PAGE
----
Mon Aug 23 13:03:47 2004 I don't know
Posted by Tony Lawrence
Search Keys: trouble, problems
Most often "I don't know Unix" comes from a voice at the other end of the phone. I'm annoyed already, because it's pretty hard to find my phone number without learning that I don't want phone calls from non-customers who "have a simple question". Existing clients, sure, call me anytime. But there had better be a darn good reason for anyone else to ignore what they read at that contact info page.
Sometimes there is. Sometimes the person at the other end is an intelligent person who understands that I'm not here to answer questions for free and wants to clear up some details about paid support options. Fine, glad to talk to them. And sometimes they somehow managed to get my number some other way and again aren't looking for free help. Fine again.
But then there is that "I don't know Unix". Those words may be accompanied by "I'm a Windows person", and it may very well be true that this person is generally intelligent, knows their way around a computer, and has just managed to avoid any previous exposure to Unix or Linux. OK, that's reasonable.
But too often "I don't know Unix" is a cop-out excuse for laziness and sloppy thinking. What they really should be saying is "I don't know jack about much of anything, I don't know how to ask an intelligent question, and you are going to have drag answers out of me every step of the way." These aren't end-users - I expect that from users. These are support people, often getting paid good money to fumble around ineffectively.
A computer problem, whether it is Unix, Windows, or TRSDOS, shares common elements with all other computer problems and with all problems of any nature. We have a procedure, an expected result, and the actual result. Those are the three things that anyone who does repair or troubleshooting needs to know: we don't want to hear "I can't drive my car", we want "I put the key in the ignition and turned it. I expected the motor to start, but all I got was a clicking noise".
"I don't know Unix" is often the equivalent of someone with a dead starter saying "I don't know Toyotas". Right, you don't. And you don't know anything about cars at all. That's fine: there are lots of things I don't know anything about. But don't tell me "I don't know Unix" when the reality is that you know next to nothing about anything computer related and aren't capable of rational thinking.
Windows is, of course, partially to blame for this. The point and click, don't get under the hood mentality makes some people think they know something ABOUT computers when really all they have learned is a very little bit about USING Windows. But there is also a certain type of "support person" who has learned some magic words (or some magic mouse clicks) and thinks that is what problem solving is all about. It's the equivalent of computer game cheat codes - to get by the monster at level three, type RINGOFFIRE. To add a default route, type "route add default". It's all just magic, there's no logic, no understanding. For those people, "I don't know Unix" means "I don't know the magic words I need - tell them to me!".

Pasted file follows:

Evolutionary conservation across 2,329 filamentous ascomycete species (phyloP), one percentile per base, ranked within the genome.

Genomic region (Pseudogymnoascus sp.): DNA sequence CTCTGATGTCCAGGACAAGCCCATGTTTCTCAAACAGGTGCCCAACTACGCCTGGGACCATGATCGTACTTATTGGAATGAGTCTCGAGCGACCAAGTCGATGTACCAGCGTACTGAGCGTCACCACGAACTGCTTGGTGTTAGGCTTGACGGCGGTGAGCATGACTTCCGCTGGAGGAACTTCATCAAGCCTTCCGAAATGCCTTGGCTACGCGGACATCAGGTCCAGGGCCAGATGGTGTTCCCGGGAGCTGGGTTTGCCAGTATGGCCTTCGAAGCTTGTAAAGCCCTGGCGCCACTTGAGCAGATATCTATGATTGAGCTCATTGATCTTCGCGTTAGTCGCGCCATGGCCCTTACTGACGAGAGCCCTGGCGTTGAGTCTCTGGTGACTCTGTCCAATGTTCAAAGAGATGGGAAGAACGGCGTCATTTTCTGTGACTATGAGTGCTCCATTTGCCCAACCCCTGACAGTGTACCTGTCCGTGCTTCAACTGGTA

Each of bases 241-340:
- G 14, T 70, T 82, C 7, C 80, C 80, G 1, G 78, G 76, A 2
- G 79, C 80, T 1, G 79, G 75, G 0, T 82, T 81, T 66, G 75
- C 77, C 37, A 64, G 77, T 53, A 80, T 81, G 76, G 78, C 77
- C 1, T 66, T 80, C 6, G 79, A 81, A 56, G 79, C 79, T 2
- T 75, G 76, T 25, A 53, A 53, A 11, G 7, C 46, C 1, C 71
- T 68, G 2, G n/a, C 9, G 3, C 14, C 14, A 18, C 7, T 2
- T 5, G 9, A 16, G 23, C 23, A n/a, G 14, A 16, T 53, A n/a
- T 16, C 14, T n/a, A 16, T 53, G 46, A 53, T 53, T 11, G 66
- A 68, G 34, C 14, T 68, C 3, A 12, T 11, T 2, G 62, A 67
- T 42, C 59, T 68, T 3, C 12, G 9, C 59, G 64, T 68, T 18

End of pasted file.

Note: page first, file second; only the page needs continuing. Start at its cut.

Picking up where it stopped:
I don't do magic words. I do analysis and investigation. I don't expect that customers have the same skills that I do, but I won't put up with silliness from so-called "support" people: if you know nothing about cars, don't annoy your mechanic by pretending that you know something you don't. Don't annoy me with "I don't know Unix" when Unix isn't the issue. I actually had someone once with a totally dead system, hard drive wouldn't even spin up, and this person told me that they didn't know what to do because "I don't know Unix". That was very hard not to laugh at. Yes, that was a support person, not an end-user.
You don't know Unix? That's OK, I do. Now, pay careful attention: what did you do, what did you expect to happen, and what actually happened? That's what I need to know. Nothing else. If you are a generally savvy person who really just doesn't know Unix, that will come out as we go along. If it's really just that you are used to some other OS, we may even solve this problem together: with a little help from me, you may see the problem yourself. I've had that happen plenty of times. It's fun to work with people like that because they ARE smart and they do understand logic.
Well, not everyone is a good problem solver. That's OK, I'm not a good musician, not a good basketball player, and so on. But if you don't have problem solving skills, you shouldn't be in the support business. Your bumbling just annoys the rest of us.
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More Articles by Tony Lawrence © 2012-06-15 Tony Lawrence
The difference between theory and practice is that in theory, there is no difference between theory and practice. (Richard Moore)